Before the staff meeting, Steinbrenner said in a telephone interview that Pettitte had had ''plenty of opportunities to show us he's getting better.''
''I've been saying all along they've got to get him straightened out,'' he said.
Pettitte may make $7 million or more next year. ''How can he look at that after the type of year he's having now?'' Steinbrenner asked.
If the Yankees do not want to pay Pettitte that much money next year, they must either trade him now, when interest is heightened by the pennant races, or try to unload him in the off season, when other clubs will wait to see if the Yankees simply do not offer Pettitte a contract. ''Here's what the general manager is facing,'' Steinbrenner said, ''either he's going to be a free agent, or you don't tender him a contract and you get nothing in return.'' - New York Times, 7/30/1999
Pettitte looked as ugly as ever in his last start before the deadline against the sub-.500 White Sox. He gave up three runs on eight hits and two walks in just 3 1/3 innings, bizarrely changing tactics mid-pitch on his final delivery of the game in a sidearm slider laced for a go-ahead single. Joe Torre came to the mound to get him and Pettitte walked off, unsure if he would be wearing pinstripes in his next start.
As the July 31st deadline approached, the sense was that Pettitte would be traded. His value was diminished, but they were talking to the Phillies, Giants, Orioles, and Pirates about Pettitte. The most widely-reported trade possibility as a supposed deal with the Phillies. The Yankees would trade Pettitte to Philly in exchange for three prospects: righty starter Adam Eaton (the Phillies' top pick in '96), lefty starter Anthony Shumaker, and center fielder Reggie Taylor. The two pitchers had both spent time in Double-A and Triple-A in '99, and Shumaker even made his MLB debut. None of them had especially sterling minor league numbers, but the Yankees seemed determined to get something for their beleaguered lefty.
General manager Brian Cashman, pitching coach Mel Stottlemyre, and Torre all pleaded with Steinbrenner to reconsider sending Pettitte away. After long talks, the Boss relented and Pettitte stayed a Yankee through the end of the deadline. Buoyed by the reassurances of confidence, Pettitte pitched much better over the season's final three months into October, and only really faltered in his World Series start against the Braves. The Yankees won the World Series, and in the off-season, the Yankees re-signed Pettitte to a three-year, $25.5 million deal with an $11.5 million player option for 2003.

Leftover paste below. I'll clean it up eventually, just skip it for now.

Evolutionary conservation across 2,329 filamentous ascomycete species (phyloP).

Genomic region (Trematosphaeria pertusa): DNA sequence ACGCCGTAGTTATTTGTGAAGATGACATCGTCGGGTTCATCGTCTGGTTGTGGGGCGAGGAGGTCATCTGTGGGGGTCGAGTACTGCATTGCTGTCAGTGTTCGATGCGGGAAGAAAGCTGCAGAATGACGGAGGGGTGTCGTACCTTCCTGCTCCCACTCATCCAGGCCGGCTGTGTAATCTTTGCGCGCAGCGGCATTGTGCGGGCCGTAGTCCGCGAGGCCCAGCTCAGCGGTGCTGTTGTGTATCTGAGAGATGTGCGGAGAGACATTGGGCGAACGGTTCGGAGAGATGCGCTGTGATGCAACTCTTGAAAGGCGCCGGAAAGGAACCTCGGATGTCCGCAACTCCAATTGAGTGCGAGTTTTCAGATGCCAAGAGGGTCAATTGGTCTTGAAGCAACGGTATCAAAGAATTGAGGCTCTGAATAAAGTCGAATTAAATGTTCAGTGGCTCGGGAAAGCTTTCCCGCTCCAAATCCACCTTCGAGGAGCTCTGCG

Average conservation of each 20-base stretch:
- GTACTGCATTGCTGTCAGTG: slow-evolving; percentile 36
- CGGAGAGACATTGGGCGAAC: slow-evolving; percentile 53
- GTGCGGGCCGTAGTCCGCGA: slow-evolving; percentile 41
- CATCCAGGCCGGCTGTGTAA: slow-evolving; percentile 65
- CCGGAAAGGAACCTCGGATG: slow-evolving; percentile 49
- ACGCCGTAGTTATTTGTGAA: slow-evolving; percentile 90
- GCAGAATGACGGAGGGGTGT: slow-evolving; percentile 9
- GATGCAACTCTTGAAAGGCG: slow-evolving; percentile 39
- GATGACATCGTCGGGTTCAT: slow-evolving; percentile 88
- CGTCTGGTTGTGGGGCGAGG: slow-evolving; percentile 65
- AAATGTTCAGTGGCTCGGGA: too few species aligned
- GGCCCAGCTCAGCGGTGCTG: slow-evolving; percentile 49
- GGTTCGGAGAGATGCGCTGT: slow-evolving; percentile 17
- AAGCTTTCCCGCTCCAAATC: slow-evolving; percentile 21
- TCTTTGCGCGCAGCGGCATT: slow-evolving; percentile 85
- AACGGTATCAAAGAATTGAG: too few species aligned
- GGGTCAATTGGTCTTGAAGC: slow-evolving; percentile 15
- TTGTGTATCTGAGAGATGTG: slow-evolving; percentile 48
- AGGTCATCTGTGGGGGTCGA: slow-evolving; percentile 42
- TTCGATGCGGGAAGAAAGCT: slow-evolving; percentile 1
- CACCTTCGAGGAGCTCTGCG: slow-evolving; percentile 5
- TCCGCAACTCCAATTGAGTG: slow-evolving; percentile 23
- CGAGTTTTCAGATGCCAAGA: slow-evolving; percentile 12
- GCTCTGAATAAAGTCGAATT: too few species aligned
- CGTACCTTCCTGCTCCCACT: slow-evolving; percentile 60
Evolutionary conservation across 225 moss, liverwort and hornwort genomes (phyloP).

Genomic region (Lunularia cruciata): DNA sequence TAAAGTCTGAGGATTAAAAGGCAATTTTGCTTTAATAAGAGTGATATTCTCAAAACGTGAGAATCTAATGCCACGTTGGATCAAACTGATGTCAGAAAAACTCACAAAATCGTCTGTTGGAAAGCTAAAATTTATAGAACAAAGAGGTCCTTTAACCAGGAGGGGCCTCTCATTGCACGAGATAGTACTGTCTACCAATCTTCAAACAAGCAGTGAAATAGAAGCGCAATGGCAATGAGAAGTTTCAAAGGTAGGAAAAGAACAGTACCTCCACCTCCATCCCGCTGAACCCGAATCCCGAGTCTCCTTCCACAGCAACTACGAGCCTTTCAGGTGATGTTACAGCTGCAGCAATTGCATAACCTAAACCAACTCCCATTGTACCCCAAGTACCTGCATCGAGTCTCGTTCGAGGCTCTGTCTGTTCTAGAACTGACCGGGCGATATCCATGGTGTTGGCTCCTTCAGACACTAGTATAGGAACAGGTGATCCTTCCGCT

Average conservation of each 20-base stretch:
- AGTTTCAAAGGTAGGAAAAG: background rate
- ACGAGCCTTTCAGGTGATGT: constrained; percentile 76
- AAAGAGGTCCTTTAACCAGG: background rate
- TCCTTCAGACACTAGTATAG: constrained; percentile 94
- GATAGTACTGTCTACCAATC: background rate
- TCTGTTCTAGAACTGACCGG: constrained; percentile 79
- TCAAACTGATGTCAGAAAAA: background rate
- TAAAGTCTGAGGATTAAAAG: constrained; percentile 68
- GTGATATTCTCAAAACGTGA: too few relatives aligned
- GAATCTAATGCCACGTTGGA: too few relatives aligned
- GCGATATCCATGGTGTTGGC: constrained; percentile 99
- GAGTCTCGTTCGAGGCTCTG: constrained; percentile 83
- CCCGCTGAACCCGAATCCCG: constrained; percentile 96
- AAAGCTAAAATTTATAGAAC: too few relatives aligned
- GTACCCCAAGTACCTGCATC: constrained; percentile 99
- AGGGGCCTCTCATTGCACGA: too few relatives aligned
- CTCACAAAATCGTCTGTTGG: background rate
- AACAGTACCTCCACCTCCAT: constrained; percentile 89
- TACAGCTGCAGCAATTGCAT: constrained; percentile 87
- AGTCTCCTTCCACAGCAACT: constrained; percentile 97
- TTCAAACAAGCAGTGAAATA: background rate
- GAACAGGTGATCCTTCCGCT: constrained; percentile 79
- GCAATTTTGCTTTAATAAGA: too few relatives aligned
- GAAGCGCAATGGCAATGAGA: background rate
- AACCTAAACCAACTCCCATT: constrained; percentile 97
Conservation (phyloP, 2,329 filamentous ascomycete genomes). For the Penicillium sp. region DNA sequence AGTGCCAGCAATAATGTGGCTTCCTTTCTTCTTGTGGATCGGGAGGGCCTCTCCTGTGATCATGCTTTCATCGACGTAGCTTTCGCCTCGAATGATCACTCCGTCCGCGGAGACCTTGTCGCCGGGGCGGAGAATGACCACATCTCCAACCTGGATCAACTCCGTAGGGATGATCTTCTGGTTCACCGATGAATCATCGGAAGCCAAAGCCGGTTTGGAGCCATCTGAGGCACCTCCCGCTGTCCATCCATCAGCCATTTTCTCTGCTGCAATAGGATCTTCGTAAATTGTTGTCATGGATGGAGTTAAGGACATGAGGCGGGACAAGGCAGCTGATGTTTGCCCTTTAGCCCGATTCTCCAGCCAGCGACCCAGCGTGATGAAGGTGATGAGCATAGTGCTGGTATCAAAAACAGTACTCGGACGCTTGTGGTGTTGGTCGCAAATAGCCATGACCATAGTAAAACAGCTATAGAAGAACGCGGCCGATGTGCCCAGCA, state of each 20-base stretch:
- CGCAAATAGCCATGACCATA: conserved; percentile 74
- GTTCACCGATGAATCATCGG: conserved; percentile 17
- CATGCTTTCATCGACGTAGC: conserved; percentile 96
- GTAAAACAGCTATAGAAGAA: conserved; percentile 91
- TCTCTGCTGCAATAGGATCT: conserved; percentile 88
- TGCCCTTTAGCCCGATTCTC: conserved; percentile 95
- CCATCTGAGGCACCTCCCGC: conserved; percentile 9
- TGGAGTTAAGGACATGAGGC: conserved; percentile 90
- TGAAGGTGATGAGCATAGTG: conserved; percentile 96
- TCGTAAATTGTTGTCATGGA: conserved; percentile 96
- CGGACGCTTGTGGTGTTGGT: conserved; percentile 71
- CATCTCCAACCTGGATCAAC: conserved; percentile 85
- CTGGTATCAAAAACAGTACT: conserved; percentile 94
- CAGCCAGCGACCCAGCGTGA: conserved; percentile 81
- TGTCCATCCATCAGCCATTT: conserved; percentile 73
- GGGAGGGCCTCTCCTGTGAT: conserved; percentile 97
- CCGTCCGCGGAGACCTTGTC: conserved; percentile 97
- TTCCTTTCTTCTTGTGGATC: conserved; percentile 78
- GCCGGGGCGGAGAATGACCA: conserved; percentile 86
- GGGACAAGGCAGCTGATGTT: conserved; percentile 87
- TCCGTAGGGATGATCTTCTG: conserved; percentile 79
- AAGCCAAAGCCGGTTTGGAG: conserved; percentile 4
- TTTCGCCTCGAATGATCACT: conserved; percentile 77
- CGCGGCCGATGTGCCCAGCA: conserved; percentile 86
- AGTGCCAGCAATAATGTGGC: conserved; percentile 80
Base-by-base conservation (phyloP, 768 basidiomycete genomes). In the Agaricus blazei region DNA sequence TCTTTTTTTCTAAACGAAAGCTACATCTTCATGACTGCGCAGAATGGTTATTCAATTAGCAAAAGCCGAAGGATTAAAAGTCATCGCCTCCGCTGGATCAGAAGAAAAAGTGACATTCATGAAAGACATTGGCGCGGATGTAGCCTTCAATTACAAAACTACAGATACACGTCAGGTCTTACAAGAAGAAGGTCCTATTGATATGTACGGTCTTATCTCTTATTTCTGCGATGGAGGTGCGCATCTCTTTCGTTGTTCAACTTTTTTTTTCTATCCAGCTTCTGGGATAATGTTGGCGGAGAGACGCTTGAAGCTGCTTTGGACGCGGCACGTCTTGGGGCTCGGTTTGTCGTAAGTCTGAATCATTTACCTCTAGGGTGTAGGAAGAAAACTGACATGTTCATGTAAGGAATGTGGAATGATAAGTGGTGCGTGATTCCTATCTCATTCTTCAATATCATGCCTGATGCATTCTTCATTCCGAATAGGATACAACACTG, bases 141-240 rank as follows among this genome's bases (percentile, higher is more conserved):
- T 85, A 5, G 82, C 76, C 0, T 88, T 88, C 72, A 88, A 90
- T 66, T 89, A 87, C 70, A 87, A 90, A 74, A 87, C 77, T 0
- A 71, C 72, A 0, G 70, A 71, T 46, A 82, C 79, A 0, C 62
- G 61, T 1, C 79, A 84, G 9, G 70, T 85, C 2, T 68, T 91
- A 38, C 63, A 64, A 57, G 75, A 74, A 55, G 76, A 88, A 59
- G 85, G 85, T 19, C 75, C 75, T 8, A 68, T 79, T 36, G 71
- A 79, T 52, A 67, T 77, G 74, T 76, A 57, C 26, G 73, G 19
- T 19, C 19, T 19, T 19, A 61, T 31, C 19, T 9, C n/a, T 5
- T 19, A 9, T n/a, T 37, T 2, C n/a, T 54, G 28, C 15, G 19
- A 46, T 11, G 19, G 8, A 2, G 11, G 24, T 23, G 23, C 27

The contract turned out to be a steal for the Yankees, who received 13.3 rWAR and a 115 ERA+ from Pettitte over the next four seasons. The Yankees won another World Series in 2000 and two more AL pennants in '01 and '03. Eaton was eventually traded to the Padres and lasted 10 seasons in the majors from 2000-09, but only had a career 84 ERA+ and 2.3 rWAR. Shumaker's eight games in '99 turned out to be his only MLB season, as he journeyed from organization to organization, eventually flaming out in Independent ball by after the '02 season. Taylor appeared in 260 games for the Phillies, Reds, and Devil Rays from 2000-05, but never did anything of much worth either.
None of those prospects ever panned out, and the Yankees were rewarded for their faith in Pettitte. An old baseball cliche is "Sometimes the best trades are the ones you don't make." Never was this more true for the Torre-era dynasty Yankees with Andy Pettitte in '99.